Trick by Domenico Starnone (tr. Jhumpa Lahiri). Europa Editions. 191pp, $16.00.
Domenico Starnone is the author of thirteen works of fiction, one of which received Italy’s most prestigious prize, the Strega. Though the author began publishing in Italian in 1988, his first English translation—of his 2007 novel First Execution—wasn’t published until 2009. It was followed by Ties in 2017, and Trick marks his third full-length book translated into English.
Perhaps it is Starnone’s newness in the English-speaking world that explains why reviewers have tended to jump over his proven track record and speculate about his connections to the mysterious and pseudonymous Italian author Elena Ferrante. Their rumored personal relationship is beside the point, but their books are similarly staggering—and the resemblances between their styles and subjects is hard to ignore.
Set in modern-day Naples, Trick follows seventy-something illustrator Daniele Mallarico as he decamps to the house where he grew up. There, he cares for his grandson Mario while the boy’s parents are at a conference. Only four years old, Mario possesses an uncanny breadth of vocabulary, and an unsettling grasp of how the world functions. While Mallarico struggles to navigate the peculiarities of the house where he grew up, Mario talks him through it with a precision beyond his age:
He proceeded to show me where the oranges were, where the juicer was, how to toast the bread so that it wouldn’t burn and emanate a foul odor that disgusted his father, which shelf held the bags of black tea and green, which cupboard contained the coffeepots, where the teapot was since the saucepan I’d chosen was inadequate, where the placemates were for setting the table. Oh, the quantity of things he said that morning, and with such command.
The grandson’s commands are at once funny and mildly infuriating, yet his precociousness dissipates when the grandfather asks questions that reveal the cracks in Mario’s knowledge—cracks that are carefully concealed by Mario’s parents, who are in the throes of a marital crisis. Mallarico’s daughter Betta had summoned him there to care for Mario so she and her husband could attend a conference, but when Mallarico arrives he realizes the couple is also escaping the house to work on their flailing marriage. At home, Betta and her husband dote on Mario, alternatively hissing at and ignoring each other in favor of openly praising the boy’s vocabulary, pragmatism, knowledge, and every move.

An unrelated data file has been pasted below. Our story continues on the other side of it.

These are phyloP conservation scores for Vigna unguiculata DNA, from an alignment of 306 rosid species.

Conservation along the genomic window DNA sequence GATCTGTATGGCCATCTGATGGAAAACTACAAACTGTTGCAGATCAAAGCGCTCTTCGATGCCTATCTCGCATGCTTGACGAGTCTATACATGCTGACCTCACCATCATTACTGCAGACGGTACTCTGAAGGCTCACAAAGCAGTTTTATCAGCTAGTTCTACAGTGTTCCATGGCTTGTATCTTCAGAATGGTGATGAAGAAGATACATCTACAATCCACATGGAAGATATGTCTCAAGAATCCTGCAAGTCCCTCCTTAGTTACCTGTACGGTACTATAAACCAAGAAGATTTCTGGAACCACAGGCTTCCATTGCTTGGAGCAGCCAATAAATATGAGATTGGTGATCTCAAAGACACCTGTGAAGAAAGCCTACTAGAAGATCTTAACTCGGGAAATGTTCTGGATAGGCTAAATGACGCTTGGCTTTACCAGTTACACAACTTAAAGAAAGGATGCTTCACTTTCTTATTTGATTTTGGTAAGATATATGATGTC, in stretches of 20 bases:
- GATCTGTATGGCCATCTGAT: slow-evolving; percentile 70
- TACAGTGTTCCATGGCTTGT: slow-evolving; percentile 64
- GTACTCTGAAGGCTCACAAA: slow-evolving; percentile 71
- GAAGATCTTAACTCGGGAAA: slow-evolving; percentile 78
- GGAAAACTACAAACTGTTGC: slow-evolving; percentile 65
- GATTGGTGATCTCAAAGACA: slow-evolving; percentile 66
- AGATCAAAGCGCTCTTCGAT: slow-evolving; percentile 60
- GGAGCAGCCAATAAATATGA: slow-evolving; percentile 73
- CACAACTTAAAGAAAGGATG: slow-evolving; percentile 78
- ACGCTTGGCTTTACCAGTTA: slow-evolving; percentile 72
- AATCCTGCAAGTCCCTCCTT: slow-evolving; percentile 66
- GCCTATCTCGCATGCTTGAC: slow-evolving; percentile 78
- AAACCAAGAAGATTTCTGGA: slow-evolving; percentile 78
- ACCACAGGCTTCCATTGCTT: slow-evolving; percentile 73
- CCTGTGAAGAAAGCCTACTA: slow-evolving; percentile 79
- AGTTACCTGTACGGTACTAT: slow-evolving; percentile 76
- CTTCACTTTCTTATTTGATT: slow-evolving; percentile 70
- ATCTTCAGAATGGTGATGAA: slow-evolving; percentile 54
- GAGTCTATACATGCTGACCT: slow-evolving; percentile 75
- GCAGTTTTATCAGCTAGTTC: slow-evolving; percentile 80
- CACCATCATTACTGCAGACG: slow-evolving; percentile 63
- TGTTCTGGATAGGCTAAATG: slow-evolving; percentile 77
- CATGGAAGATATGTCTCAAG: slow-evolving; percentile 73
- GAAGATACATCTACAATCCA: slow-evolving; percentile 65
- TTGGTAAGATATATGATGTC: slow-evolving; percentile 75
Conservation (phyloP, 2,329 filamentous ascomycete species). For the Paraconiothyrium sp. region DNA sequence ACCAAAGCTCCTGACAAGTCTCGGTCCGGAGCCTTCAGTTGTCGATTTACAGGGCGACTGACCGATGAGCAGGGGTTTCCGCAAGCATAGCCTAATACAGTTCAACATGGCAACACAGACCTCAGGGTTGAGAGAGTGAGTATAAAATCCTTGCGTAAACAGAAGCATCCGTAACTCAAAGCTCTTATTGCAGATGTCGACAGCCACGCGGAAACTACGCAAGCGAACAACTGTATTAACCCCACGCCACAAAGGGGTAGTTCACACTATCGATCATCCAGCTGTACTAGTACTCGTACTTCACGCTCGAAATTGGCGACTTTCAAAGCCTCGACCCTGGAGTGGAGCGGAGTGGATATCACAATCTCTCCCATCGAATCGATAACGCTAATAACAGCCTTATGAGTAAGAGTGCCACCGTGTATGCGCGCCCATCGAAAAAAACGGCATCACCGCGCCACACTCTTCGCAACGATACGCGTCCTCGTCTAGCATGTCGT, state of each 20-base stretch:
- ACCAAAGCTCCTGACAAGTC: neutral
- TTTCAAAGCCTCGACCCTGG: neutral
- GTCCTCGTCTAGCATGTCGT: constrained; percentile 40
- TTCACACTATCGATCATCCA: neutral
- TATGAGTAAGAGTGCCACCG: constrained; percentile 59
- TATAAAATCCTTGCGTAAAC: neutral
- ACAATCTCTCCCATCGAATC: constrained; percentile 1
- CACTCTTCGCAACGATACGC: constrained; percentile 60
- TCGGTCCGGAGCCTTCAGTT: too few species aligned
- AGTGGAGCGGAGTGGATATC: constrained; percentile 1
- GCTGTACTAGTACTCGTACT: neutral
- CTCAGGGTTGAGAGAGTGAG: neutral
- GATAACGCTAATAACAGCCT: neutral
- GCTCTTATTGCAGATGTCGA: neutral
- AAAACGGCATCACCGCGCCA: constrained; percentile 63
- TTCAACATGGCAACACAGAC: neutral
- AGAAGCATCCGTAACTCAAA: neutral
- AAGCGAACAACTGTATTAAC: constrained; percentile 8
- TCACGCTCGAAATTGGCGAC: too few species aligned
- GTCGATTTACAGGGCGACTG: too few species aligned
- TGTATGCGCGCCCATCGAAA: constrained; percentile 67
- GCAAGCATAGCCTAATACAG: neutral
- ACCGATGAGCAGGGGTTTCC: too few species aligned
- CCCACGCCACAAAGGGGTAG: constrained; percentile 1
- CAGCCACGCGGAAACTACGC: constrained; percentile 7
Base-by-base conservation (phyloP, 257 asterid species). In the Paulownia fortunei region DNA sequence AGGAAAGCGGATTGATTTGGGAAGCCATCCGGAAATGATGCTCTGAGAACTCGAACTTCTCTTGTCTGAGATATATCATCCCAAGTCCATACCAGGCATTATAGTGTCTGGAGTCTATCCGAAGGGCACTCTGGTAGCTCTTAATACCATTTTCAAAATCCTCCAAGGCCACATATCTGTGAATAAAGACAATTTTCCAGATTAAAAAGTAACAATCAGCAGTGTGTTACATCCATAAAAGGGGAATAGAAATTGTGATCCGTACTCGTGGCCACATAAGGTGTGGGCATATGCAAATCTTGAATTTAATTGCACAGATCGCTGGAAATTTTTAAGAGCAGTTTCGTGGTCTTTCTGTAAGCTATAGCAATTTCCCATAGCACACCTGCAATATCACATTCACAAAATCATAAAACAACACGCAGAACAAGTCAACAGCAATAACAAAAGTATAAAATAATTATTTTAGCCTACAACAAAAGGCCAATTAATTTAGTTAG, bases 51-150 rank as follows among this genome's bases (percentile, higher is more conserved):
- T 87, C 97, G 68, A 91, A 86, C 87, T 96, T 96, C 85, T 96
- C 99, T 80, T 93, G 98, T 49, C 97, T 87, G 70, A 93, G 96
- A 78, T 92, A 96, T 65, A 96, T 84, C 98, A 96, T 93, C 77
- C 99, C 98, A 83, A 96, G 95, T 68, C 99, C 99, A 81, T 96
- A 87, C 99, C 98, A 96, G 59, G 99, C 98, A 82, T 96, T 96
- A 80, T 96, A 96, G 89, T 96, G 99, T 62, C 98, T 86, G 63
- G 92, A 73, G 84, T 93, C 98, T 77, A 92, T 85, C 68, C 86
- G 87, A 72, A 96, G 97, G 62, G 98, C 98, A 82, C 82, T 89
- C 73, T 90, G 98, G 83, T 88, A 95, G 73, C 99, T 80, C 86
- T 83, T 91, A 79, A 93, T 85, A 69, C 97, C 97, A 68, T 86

Though it’s unsettling, the boy’s practical qualities also amaze Mallarico, prompting him to remember that all his life, “Imagination prevailed over a sense of reality; even as an adult I’d never known how to participate actively in the practical side of life.”
Locked in his childhood home with a child, Mallarico is ostensibly at work on a set of illustrations for a book by Henry James, but his imagination runs wild, combing over the events of his life and questions of creativity and ambition. Alternating between long, interior monologues and external interactions with the boy, the book is reminiscent of Ferrante’s The Days of Abandonment, whose narrator is similarly locked inside an apartment with a child. Ferrante’s novels are not warm-hearted or simplistic tales of marriage or family or friendship, and Starnone’s Trick is not a warm-hearted tale of a grandfather and grandson who spend a few magical days by the Italian seaside. Instead, it feels as though the two are locked in a quiet quarrel, as the grandfather battles with the loss of his physical strength and the ghosts of his past.
Back in Naples, Mallarico grapples with who he was, who he wanted to be, and who he became: “There was a veritable nucleus in me that wanted to split apart and release, onto the world, forms never before seen.” But he questions whether his work ever lived up to that ambition, and now, because he is caring for the boy, he is unable to fully succumb to the flow of the creative process. He struggles with the illustrations and wonders if his work was ever exceptional or merely mediocre.